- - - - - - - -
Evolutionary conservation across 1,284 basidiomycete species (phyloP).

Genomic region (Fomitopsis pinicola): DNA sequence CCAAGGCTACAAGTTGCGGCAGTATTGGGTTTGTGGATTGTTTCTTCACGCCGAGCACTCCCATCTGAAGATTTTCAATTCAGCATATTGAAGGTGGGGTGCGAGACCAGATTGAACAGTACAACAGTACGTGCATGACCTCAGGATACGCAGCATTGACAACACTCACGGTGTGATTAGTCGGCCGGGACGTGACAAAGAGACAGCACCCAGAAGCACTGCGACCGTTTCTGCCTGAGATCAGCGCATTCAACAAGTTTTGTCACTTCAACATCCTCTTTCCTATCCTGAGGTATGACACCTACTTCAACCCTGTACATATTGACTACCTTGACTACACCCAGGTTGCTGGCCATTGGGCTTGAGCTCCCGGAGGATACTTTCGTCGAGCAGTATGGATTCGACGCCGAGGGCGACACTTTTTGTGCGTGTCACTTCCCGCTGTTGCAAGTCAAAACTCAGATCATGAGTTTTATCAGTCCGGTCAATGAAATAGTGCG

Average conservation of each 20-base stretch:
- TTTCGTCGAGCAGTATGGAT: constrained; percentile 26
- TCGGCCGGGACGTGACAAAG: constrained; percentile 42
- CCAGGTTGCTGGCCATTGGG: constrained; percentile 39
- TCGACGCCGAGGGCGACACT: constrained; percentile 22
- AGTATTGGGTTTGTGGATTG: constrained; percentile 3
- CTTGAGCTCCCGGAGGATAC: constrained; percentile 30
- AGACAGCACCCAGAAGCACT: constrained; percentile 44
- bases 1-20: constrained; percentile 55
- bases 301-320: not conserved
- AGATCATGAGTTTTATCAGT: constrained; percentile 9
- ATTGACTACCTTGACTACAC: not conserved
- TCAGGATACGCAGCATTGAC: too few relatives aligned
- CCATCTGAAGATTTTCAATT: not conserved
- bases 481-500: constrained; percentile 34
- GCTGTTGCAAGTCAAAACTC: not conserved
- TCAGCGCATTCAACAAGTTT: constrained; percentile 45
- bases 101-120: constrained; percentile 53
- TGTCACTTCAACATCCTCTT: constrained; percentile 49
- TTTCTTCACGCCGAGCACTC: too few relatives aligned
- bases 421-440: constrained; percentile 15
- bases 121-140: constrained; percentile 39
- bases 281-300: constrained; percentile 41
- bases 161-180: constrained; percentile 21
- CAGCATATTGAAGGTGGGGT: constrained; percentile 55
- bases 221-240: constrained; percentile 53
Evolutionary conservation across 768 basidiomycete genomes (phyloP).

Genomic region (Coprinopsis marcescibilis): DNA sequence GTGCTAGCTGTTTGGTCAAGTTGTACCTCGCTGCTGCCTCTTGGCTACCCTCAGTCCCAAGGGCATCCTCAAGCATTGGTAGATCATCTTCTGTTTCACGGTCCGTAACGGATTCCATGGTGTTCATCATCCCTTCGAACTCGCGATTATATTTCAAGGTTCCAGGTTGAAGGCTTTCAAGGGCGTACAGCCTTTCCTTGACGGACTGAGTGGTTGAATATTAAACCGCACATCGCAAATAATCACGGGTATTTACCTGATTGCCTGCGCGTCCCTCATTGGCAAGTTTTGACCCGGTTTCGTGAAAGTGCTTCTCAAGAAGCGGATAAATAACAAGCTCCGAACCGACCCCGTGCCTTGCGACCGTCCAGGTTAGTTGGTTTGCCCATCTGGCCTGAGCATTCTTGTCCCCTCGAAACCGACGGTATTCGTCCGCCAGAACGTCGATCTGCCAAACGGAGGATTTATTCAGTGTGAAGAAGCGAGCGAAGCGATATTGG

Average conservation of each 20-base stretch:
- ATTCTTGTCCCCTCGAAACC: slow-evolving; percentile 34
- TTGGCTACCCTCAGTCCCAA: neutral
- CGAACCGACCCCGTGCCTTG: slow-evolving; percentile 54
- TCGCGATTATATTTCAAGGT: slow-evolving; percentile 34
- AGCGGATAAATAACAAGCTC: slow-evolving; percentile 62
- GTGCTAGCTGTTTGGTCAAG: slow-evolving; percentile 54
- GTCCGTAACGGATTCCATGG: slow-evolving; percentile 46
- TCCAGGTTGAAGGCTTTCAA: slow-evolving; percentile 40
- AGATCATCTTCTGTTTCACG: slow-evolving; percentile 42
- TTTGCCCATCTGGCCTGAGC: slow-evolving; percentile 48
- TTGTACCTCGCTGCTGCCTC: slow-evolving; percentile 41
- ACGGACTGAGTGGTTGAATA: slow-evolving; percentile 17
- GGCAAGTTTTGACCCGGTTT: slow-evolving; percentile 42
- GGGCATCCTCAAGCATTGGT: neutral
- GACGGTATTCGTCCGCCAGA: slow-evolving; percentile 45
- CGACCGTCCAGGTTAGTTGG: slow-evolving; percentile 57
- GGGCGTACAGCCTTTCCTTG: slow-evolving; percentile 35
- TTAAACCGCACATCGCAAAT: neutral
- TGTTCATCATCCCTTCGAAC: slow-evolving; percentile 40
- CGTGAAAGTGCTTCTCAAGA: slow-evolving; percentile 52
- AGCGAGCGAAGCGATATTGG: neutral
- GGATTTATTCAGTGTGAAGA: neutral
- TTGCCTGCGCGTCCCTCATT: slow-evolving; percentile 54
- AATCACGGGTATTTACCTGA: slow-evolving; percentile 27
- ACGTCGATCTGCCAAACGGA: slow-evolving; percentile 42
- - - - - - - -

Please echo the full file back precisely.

Evolutionary conservation across 1,284 basidiomycete species (phyloP).

Genomic region (Fomitopsis pinicola): DNA sequence CCAAGGCTACAAGTTGCGGCAGTATTGGGTTTGTGGATTGTTTCTTCACGCCGAGCACTCCCATCTGAAGATTTTCAATTCAGCATATTGAAGGTGGGGTGCGAGACCAGATTGAACAGTACAACAGTACGTGCATGACCTCAGGATACGCAGCATTGACAACACTCACGGTGTGATTAGTCGGCCGGGACGTGACAAAGAGACAGCACCCAGAAGCACTGCGACCGTTTCTGCCTGAGATCAGCGCATTCAACAAGTTTTGTCACTTCAACATCCTCTTTCCTATCCTGAGGTATGACACCTACTTCAACCCTGTACATATTGACTACCTTGACTACACCCAGGTTGCTGGCCATTGGGCTTGAGCTCCCGGAGGATACTTTCGTCGAGCAGTATGGATTCGACGCCGAGGGCGACACTTTTTGTGCGTGTCACTTCCCGCTGTTGCAAGTCAAAACTCAGATCATGAGTTTTATCAGTCCGGTCAATGAAATAGTGCG

Average conservation of each 20-base stretch:
- TTTCGTCGAGCAGTATGGAT: constrained; percentile 26
- TCGGCCGGGACGTGACAAAG: constrained; percentile 42
- CCAGGTTGCTGGCCATTGGG: constrained; percentile 39
- TCGACGCCGAGGGCGACACT: constrained; percentile 22
- AGTATTGGGTTTGTGGATTG: constrained; percentile 3
- CTTGAGCTCCCGGAGGATAC: constrained; percentile 30
- AGACAGCACCCAGAAGCACT: constrained; percentile 44
- bases 1-20: constrained; percentile 55
- bases 301-320: not conserved
- AGATCATGAGTTTTATCAGT: constrained; percentile 9
- ATTGACTACCTTGACTACAC: not conserved
- TCAGGATACGCAGCATTGAC: too few relatives aligned
- CCATCTGAAGATTTTCAATT: not conserved
- bases 481-500: constrained; percentile 34
- GCTGTTGCAAGTCAAAACTC: not conserved
- TCAGCGCATTCAACAAGTTT: constrained; percentile 45
- bases 101-120: constrained; percentile 53
- TGTCACTTCAACATCCTCTT: constrained; percentile 49
- TTTCTTCACGCCGAGCACTC: too few relatives aligned
- bases 421-440: constrained; percentile 15
- bases 121-140: constrained; percentile 39
- bases 281-300: constrained; percentile 41
- bases 161-180: constrained; percentile 21
- CAGCATATTGAAGGTGGGGT: constrained; percentile 55
- bases 221-240: constrained; percentile 53
Evolutionary conservation across 768 basidiomycete genomes (phyloP).

Genomic region (Coprinopsis marcescibilis): DNA sequence GTGCTAGCTGTTTGGTCAAGTTGTACCTCGCTGCTGCCTCTTGGCTACCCTCAGTCCCAAGGGCATCCTCAAGCATTGGTAGATCATCTTCTGTTTCACGGTCCGTAACGGATTCCATGGTGTTCATCATCCCTTCGAACTCGCGATTATATTTCAAGGTTCCAGGTTGAAGGCTTTCAAGGGCGTACAGCCTTTCCTTGACGGACTGAGTGGTTGAATATTAAACCGCACATCGCAAATAATCACGGGTATTTACCTGATTGCCTGCGCGTCCCTCATTGGCAAGTTTTGACCCGGTTTCGTGAAAGTGCTTCTCAAGAAGCGGATAAATAACAAGCTCCGAACCGACCCCGTGCCTTGCGACCGTCCAGGTTAGTTGGTTTGCCCATCTGGCCTGAGCATTCTTGTCCCCTCGAAACCGACGGTATTCGTCCGCCAGAACGTCGATCTGCCAAACGGAGGATTTATTCAGTGTGAAGAAGCGAGCGAAGCGATATTGG

Average conservation of each 20-base stretch:
- ATTCTTGTCCCCTCGAAACC: slow-evolving; percentile 34
- TTGGCTACCCTCAGTCCCAA: neutral
- CGAACCGACCCCGTGCCTTG: slow-evolving; percentile 54
- TCGCGATTATATTTCAAGGT: slow-evolving; percentile 34
- AGCGGATAAATAACAAGCTC: slow-evolving; percentile 62
- GTGCTAGCTGTTTGGTCAAG: slow-evolving; percentile 54
- GTCCGTAACGGATTCCATGG: slow-evolving; percentile 46
- TCCAGGTTGAAGGCTTTCAA: slow-evolving; percentile 40
- AGATCATCTTCTGTTTCACG: slow-evolving; percentile 42
- TTTGCCCATCTGGCCTGAGC: slow-evolving; percentile 48
- TTGTACCTCGCTGCTGCCTC: slow-evolving; percentile 41
- ACGGACTGAGTGGTTGAATA: slow-evolving; percentile 17
- GGCAAGTTTTGACCCGGTTT: slow-evolving; percentile 42
- GGGCATCCTCAAGCATTGGT: neutral
- GACGGTATTCGTCCGCCAGA: slow-evolving; percentile 45
- CGACCGTCCAGGTTAGTTGG: slow-evolving; percentile 57
- GGGCGTACAGCCTTTCCTTG: slow-evolving; percentile 35
- TTAAACCGCACATCGCAAAT: neutral
- TGTTCATCATCCCTTCGAAC: slow-evolving; percentile 40
- CGTGAAAGTGCTTCTCAAGA: slow-evolving; percentile 52
- AGCGAGCGAAGCGATATTGG: neutral
- GGATTTATTCAGTGTGAAGA: neutral
- TTGCCTGCGCGTCCCTCATT: slow-evolving; percentile 54
- AATCACGGGTATTTACCTGA: slow-evolving; percentile 27
- ACGTCGATCTGCCAAACGGA: slow-evolving; percentile 42